Mariners hitting coach Tim Laker has an array of responsibilities: Sometimes he’s an analyst. Sometimes he’s a teacher. And sometimes, he’s human Ambien.

That last role was the one he played Tuesday night while working with Daniel Vogelbach, the Seattle slugger who had just seven hits in his last 51 at-bats.

Vogey was getting frustrated. The Mariners’ lone All-Star was fresh off his third straight 0-for-4 outing and needed to adjust. So he watched some video with Laker, got some advice on how to better utilize his lower half, and walked away seemingly satisfied.

Did something click with him during that film session?

“I think at least it gave him peace of mind so he could go home and get some sleep and not drive himself nuts all night,” Laker said. “He felt like he had a plan of attack.”

The manifestation of that plan was two home runs off Rangers ace Mike Minor in the Mariners’ 5-3 win Wednesday. The first went 422 feet. The second 393. And with his 24th and 25th dingers of the season, Vogelbach was back among the top five American League home-run leaders this season.

The Mariners need this right now. More significantly, Mariners fans need this right now. With their team sitting at 42-63, there isn’t a lot to lure them to the ballpark. But when there’s a guy with potential to go deep — real deep — every time he steps to the plate, there’s an incentive for them to walk through the gates of T-Mobile Park.


Vogelbach wasn’t among the highly-emphasized talent when this “step-back” season began. Most of the intrigue centered around newcomers such as shortstop J.P. Crawford, or prospects such as Justus Sheffield and Jarred Kelenic.

Vogelbach had just four home runs in 61 big-league games before the year began. Now he’s got 25 in 95 (he has missed 10 games) while emerging as the stadium’s primary draw.

Of course, if there’s been a blemish on Vogey’s 2019 resume, it’s been his inability to produce off left-handed pitchers. Entering Wednesday, only two of his 23 bombs had come off southpaws, against whom he was hitting .127 through 80 plate appearances.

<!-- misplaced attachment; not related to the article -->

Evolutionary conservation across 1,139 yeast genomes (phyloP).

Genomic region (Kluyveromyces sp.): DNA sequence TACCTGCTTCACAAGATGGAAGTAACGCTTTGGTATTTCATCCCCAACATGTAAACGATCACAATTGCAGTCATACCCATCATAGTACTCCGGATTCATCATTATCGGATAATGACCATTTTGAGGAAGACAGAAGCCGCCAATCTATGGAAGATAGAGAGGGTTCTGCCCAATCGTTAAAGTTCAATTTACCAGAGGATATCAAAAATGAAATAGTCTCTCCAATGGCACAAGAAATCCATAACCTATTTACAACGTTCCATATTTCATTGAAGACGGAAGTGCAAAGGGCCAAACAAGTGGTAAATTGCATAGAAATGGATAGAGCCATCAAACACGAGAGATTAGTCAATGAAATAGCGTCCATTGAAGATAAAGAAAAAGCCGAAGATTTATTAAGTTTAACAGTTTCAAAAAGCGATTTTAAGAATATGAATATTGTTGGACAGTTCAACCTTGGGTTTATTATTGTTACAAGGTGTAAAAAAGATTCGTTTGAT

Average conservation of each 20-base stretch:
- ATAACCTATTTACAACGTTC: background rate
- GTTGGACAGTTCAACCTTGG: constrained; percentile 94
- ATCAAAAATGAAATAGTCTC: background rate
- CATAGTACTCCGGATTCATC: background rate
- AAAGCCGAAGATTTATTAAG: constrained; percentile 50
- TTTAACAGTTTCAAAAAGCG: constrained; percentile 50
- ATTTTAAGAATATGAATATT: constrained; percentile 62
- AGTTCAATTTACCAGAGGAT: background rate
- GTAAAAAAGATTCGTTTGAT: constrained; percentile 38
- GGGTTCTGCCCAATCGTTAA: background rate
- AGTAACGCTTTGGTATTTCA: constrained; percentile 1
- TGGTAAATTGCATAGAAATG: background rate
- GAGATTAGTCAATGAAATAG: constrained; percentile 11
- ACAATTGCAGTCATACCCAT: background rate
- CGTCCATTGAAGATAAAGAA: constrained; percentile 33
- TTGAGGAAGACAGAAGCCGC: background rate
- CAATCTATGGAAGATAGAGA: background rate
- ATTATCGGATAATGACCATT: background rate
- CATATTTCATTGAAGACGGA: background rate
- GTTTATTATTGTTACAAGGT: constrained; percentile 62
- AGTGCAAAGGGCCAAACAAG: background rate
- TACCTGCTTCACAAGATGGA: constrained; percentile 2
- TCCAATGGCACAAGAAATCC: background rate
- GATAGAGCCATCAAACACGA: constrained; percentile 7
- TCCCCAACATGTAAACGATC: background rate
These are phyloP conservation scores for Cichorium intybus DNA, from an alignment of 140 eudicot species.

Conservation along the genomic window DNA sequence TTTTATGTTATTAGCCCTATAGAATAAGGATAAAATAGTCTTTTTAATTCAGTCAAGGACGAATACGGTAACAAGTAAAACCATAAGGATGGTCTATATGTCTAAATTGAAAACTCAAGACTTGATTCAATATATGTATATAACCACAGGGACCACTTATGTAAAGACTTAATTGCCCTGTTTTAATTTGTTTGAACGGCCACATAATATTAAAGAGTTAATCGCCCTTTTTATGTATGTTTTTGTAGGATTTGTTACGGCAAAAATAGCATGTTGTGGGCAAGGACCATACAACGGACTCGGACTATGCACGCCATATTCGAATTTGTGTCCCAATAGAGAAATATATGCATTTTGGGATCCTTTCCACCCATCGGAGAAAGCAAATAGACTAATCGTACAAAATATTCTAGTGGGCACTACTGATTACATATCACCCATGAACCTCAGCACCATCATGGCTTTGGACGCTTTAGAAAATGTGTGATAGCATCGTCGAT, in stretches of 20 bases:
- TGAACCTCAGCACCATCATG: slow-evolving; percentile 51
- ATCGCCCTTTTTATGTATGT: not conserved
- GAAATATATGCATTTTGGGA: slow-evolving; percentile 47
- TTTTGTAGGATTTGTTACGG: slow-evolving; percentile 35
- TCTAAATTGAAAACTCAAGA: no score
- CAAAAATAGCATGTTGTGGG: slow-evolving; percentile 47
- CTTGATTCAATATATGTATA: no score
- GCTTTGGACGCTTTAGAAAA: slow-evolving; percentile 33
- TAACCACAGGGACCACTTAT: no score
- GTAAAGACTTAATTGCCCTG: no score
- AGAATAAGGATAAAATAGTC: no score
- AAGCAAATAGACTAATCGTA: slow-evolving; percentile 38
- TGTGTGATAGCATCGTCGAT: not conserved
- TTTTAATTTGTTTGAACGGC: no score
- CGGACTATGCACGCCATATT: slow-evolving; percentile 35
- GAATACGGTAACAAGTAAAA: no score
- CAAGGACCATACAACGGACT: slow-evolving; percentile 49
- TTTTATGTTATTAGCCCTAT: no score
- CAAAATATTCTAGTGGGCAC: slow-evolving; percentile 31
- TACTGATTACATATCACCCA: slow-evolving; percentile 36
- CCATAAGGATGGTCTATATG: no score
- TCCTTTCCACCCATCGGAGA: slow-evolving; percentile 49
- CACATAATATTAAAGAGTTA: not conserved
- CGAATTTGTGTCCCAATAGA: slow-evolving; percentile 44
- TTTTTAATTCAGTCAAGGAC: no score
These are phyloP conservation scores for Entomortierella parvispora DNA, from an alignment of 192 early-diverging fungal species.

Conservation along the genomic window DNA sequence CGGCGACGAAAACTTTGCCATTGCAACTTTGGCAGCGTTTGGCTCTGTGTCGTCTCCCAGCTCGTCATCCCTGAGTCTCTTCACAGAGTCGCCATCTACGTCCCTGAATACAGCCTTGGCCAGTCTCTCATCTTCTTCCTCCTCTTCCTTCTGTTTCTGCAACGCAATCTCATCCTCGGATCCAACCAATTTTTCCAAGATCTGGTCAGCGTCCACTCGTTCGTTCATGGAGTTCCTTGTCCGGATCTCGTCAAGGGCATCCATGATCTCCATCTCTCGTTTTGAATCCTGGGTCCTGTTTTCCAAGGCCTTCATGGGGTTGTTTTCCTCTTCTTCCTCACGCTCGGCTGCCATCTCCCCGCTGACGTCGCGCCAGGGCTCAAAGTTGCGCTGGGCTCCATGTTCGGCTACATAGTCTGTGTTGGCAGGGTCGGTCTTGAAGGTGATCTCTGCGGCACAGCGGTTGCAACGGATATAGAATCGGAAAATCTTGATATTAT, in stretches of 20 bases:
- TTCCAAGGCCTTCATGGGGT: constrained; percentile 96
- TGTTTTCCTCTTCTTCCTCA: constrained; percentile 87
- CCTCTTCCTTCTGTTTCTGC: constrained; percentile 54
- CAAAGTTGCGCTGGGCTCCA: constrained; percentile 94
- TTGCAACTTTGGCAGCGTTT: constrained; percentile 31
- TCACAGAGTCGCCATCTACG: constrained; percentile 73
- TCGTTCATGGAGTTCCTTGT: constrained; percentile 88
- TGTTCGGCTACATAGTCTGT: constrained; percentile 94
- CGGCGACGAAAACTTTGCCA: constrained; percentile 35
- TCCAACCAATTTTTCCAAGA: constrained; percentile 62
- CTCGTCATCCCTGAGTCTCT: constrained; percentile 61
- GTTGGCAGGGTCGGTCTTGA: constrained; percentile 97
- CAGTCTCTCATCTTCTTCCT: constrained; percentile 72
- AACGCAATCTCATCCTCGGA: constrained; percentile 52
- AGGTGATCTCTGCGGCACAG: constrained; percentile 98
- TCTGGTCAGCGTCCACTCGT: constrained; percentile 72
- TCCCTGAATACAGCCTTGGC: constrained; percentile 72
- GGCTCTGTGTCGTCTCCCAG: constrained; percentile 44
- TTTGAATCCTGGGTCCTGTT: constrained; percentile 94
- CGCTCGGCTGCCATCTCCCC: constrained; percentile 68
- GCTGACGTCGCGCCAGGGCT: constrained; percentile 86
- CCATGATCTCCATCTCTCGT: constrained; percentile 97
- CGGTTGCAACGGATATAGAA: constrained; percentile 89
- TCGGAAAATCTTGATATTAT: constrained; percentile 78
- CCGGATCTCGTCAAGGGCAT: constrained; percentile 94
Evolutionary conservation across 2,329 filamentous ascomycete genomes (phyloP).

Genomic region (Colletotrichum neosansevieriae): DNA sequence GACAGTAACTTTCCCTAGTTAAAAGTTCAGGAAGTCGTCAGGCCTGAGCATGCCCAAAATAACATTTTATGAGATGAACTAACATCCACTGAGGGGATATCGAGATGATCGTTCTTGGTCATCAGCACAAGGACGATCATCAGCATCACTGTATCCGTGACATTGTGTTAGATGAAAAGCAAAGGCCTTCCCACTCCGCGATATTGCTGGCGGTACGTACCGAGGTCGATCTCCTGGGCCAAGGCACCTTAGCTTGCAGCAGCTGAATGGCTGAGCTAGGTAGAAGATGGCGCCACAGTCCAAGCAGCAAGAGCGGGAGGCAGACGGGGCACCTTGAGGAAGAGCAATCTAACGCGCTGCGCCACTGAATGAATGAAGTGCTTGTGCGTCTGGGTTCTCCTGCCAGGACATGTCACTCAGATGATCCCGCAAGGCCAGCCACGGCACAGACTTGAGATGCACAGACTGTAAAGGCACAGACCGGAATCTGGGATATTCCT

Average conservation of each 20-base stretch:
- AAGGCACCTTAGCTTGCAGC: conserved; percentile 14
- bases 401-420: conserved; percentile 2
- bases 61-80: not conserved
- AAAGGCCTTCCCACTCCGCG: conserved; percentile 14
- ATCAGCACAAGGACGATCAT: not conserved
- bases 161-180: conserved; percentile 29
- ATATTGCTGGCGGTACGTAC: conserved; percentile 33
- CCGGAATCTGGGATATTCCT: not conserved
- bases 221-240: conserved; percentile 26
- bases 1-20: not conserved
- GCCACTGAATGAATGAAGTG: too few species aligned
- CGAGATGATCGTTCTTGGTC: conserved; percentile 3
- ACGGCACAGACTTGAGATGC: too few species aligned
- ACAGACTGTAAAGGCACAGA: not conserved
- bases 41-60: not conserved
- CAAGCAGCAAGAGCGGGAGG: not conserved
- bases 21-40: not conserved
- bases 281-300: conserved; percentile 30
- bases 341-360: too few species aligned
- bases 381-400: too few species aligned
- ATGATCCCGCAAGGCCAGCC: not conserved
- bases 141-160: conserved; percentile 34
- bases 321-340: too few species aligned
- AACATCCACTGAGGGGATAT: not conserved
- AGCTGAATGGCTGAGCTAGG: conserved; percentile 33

Then came two shots off Minor, a lefty whose 2.86 ERA was the second-best in the AL before Wednesday. A sign of what’s to come?

“That’s what I plan on doing up here … hitting lefties and playing every day,” said the left-handed Vogelbach, who has more than 200 more plate appearances against righties than he does left-handed pitchers. “I’m not worried about hitting lefties … obviously skipper (Scott Servais) isn’t either because he played me today. That’s all that matters.”

This upcoming series against Detroit could help cement Vogelbach’s future as an everyday player. Three of the Tigers’ four probable starting pitchers are all left-handed, and Servais indicated that Vogey will be out there to face them. If he becomes a consistent threat against southpaws, Vogelbach would evolve from Mariners All-Star to All-Star Anywhere.


Regardless, his has been one of, if not the most auspicious seasons for the Mariners this year. As much as Seattle general manager Jerry Dipoto would talk him up, Vogelbach’s hitting never quite lived up to the hype.

That’s not the case anymore.

“If he gets his pitch, it’s out of the park, there’s no question about that,” Servais said Wednesday, adding that it’s important for him to stay aggressive even when he isn’t getting the desired results. “He has made some strides. And like I said, this next stretch coming up we’re going to find out a lot more.”

Vogelbach admitted he used to put far too much pressure on himself in his younger days, which often squelched his production.

These days, he is more mature and can sleep more soundly. Although he may keep opposing pitchers up.